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Buying a Bankrupt Business

    • 355 posts
    August 11, 2010 2:07 PM EDT

    A friend of mine was dealing with a similar situation.  He was looking for a larger facility for his business and found one that was headed into foreclosure or bankruptcy.  He offered the owner full appraisal value of the business.  The owner refused the offer.  And, counter with an offer that was $250,000 more than the appraised value of the property. 

    My friend finally tired of trying to work with the owner of the facility and went directly to the bank that held the loan.  He made a deal with the bank to take over the original loan if the current owner insisted on getting more for the facility then it would bring on the open market.

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    The older we get, the more excuses we make for not chasing after our dreams. But truth is, goals are attainable at any age.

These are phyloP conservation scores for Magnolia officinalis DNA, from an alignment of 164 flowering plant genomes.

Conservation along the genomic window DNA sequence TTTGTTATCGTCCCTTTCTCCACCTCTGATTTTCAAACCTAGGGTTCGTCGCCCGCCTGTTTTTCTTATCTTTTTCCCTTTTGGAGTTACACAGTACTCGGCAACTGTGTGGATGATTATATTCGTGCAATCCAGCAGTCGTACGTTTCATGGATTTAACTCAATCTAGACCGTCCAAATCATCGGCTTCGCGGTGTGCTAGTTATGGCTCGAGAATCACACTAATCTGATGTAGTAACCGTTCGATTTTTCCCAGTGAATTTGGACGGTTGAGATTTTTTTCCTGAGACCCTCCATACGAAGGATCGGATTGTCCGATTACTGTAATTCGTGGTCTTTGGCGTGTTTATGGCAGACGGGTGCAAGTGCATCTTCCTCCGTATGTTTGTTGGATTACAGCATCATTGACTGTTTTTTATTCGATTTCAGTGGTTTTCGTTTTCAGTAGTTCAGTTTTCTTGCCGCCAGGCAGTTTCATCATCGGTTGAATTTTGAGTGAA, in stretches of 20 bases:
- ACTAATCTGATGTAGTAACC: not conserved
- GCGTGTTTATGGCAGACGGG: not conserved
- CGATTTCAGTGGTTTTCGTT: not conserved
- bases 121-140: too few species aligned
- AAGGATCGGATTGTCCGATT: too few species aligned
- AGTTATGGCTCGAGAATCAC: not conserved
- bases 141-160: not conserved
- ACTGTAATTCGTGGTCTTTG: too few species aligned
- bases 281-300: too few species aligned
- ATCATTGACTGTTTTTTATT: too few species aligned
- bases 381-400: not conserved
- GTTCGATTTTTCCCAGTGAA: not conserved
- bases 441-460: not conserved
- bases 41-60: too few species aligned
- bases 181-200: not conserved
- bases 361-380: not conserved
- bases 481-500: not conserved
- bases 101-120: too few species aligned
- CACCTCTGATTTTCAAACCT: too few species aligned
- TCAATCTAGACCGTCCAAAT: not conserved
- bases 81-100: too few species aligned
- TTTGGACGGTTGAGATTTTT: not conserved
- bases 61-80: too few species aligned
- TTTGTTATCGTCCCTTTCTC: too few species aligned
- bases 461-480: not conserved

• 1 posts
    August 10, 2010 11:58 AM EDT

    A friend of mine has majorly mismanaged his business and is in the middle of some pretty big litigation (regarding debt collection) and has a large amount of debt overall. Additionally, he has built a business that has a bad name in the community and is pissing off the few customers they have. It's a failure, in all senses.

    I have the same type of business and a long history of experience in the industry. I have managed to build a somewhat successful business in a different market, but doing basically the same thing. I see what he is doing wrong, and I know how to fix it. I've even tried to explain the problems he has, but he just doesn't have the ability or experience to fix the problems.

    I'm trying to develop a way for him to go into bankruptcy and me acquire the business. I would rebrand and fix the internal issues that are the root of the problem -- basically duplicate what my business does already, but in a new market.

    So, the first step is going to be to discuss this with a bankruptcy attorney of course. But, does anyone have any ideas on how a deal like this could be structured? I wouldn't mind leaving him with a restricted, minority equity position in the new entity. In fact, that's probably the only thing that would make him go through with it -- if he knew on the other end he would still have some ownership of the new organization.

    Any ideas?